Sphenoid Sinusitis: Symptoms, Causes, Treatments

By Alley Benton
Updated January 17, 2017
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Sphenoid Sinusitis: Symptoms, Causes, TreatmentsEthmoid and sphenoid sinusitis refers to the inflammation of the sinuses located behind and between the eyes. Usually, these infections occur because of fungal, bacterial, or viral infections. Sphenoid and ethmoid sinuses are two of the four paranasal sinuses in the human body. The ethmoid sinuses can be found between your eyes and the sphenoid sinuses are located just above the nose and behind the eyes. While th sphenoid sinuses are rarely affected by and infection, the ethmoid sinuses are the most frequently affected by sinusitis. However, when an infection is able to make its way into the sphenoid sinuses, this can lead to a serious complication, such as meningitis, because these sinuses are connected to the optic nerve.

The Symptoms of Ethmoid and Sphenoid Sinusitis:

Different sinus infections can lead to different symptoms. Inflammation of the ethmoid sinuses often lead to eye-related symptoms, such as puffiness around the eyes or pain between the eyes and on the bridge of the nose. On the other hand, sphenoid sinusitis can be more difficult to diagnose. Doctors will often need to request CT scans and blood tests to find out if germs are present in your sinuses.

Regardless of which sinus might be affected, sinusitis often presents with these common symptoms:

- Flow of nasal secretions at the back of the throat

- Congested nose

- Sore throat

- Headache

- Cough

- Thick mucus

The Causes of Ethmoid and Sphenoid Sinusitis:

It can be difficult to pinpoint the cause of these sinus infections, but some of the most common causes are:

- Upper respiratory tract infections: sinusitis often develops after an upper respiratory tract infection such as the flu or a cold

- Weakened immune systems: long-term or persistent infections can often happen when you have a weak defense system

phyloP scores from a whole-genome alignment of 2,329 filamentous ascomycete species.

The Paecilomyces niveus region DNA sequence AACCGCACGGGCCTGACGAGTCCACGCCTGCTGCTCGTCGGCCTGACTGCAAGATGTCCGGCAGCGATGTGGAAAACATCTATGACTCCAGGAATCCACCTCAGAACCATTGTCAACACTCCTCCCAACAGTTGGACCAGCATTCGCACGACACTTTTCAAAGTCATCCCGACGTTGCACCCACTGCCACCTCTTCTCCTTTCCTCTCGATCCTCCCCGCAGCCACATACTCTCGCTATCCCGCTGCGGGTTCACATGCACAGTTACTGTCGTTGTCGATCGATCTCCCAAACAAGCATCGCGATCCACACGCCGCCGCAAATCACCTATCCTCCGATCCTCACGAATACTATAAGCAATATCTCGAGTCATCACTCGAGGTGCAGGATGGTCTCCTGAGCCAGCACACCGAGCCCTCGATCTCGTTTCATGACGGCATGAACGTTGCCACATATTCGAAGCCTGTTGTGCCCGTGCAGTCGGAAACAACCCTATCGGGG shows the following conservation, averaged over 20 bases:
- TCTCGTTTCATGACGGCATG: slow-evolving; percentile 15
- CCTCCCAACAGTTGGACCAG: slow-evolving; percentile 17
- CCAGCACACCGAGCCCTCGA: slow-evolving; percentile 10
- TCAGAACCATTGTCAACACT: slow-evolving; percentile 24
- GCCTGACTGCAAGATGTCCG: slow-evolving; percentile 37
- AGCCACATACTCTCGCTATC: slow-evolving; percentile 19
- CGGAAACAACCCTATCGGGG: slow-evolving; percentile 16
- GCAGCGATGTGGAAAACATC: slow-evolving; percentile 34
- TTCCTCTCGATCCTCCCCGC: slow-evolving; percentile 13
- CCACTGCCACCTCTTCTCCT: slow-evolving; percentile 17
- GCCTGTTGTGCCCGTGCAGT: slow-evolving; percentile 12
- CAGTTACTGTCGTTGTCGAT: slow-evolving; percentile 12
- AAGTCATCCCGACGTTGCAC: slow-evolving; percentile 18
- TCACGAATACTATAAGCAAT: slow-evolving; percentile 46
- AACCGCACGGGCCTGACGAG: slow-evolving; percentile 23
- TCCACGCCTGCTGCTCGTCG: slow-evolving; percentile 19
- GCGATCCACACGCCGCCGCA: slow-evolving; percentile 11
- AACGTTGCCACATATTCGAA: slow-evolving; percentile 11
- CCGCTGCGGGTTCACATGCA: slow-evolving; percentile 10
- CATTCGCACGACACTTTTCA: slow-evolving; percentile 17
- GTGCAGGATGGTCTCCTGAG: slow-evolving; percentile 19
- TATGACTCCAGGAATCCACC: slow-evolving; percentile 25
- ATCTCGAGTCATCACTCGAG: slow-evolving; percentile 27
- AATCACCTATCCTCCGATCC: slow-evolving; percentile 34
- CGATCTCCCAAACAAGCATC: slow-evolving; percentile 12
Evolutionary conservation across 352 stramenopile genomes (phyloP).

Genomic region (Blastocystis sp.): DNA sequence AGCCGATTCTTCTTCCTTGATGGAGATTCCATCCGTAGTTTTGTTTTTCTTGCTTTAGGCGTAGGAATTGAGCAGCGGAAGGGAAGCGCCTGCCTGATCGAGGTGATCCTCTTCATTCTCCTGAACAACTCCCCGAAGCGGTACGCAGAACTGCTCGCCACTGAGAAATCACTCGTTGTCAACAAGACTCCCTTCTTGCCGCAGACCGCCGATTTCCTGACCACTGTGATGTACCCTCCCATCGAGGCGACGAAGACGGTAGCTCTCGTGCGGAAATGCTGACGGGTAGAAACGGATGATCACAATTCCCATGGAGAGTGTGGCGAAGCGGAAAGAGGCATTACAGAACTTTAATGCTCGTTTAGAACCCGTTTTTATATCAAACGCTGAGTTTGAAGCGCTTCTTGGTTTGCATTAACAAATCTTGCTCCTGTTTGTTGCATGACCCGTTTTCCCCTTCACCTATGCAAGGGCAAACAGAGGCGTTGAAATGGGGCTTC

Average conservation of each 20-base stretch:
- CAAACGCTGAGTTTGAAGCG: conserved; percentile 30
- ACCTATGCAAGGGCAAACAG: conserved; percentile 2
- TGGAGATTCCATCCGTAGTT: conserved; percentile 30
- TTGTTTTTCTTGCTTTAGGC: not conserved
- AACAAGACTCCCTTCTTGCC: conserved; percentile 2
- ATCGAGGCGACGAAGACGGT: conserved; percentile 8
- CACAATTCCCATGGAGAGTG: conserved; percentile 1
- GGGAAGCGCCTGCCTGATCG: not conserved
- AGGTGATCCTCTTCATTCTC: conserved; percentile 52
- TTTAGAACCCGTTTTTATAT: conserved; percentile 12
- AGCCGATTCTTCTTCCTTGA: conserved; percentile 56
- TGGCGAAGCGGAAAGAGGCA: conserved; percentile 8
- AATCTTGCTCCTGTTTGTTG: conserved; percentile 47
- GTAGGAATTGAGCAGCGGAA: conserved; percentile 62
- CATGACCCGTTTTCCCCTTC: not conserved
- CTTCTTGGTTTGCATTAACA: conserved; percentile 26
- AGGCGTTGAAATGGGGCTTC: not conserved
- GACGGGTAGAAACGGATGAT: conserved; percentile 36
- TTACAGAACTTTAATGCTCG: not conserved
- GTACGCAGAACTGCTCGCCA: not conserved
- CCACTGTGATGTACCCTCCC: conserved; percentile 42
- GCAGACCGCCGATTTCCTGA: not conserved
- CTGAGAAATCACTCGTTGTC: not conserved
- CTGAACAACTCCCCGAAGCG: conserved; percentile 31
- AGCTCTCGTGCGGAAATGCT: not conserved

- Pansinusitis - chronic sphenoid and ethmoid infections are common in people with pansinusitis

- Allergy attacks - some people suffer from short term periods of sinusitis after allergy attacks

- Structural abnormalities in the nasal passage - problems with the structure of the nasal airway can create ideal conditions for an infection

Treatments for Ethmoid and Sphenoid Sinusitis:

As with any type of sinusitis, the aim with treatment will be to reduce inflammation and help drain bacteria-filled mucus from your sinuses. There are a range of solutions that can be suggested for doing this. The best option is to contact your doctor as quickly as possible so you can come up with a treatment plan that works according to your specific symptoms and condition. Remember that a doctor will want to confirm a diagnosis of your infection to begin with. What's more, doctors will only ever recommend surgery as a last resort, as this treatment solution can cause a range of problems.

Instead of relying on surgery, your doctor might suggest that you use intranasal corticosteroid sprays that help to reduce inflammation within your sinuses and remove symptoms like swelling, itching, and congestion. Another option may be to use antibiotics, but these are not always effective - particularly if the case of sinusitis is caused by a virus - which antibiotics cannot treat.

Other solutions may include turning to stream therapy that helps to remove congestion and improve circulation throughout the sinuses. Drinking plenty of water and hot tea can keep the inside of your nose moist and thin out thick discharge so that it is easier to expel.





* Disclaimer:
This site offers information designed for educational purposes only. You should not rely on any information on this site as a substitute for professional medical advice, diagnosis, treatment, or as a substitute for, professional counseling care, advice, diagnosis, or treatment. If you have any concerns or questions about your health, you should always consult with a physician or other health-care professional.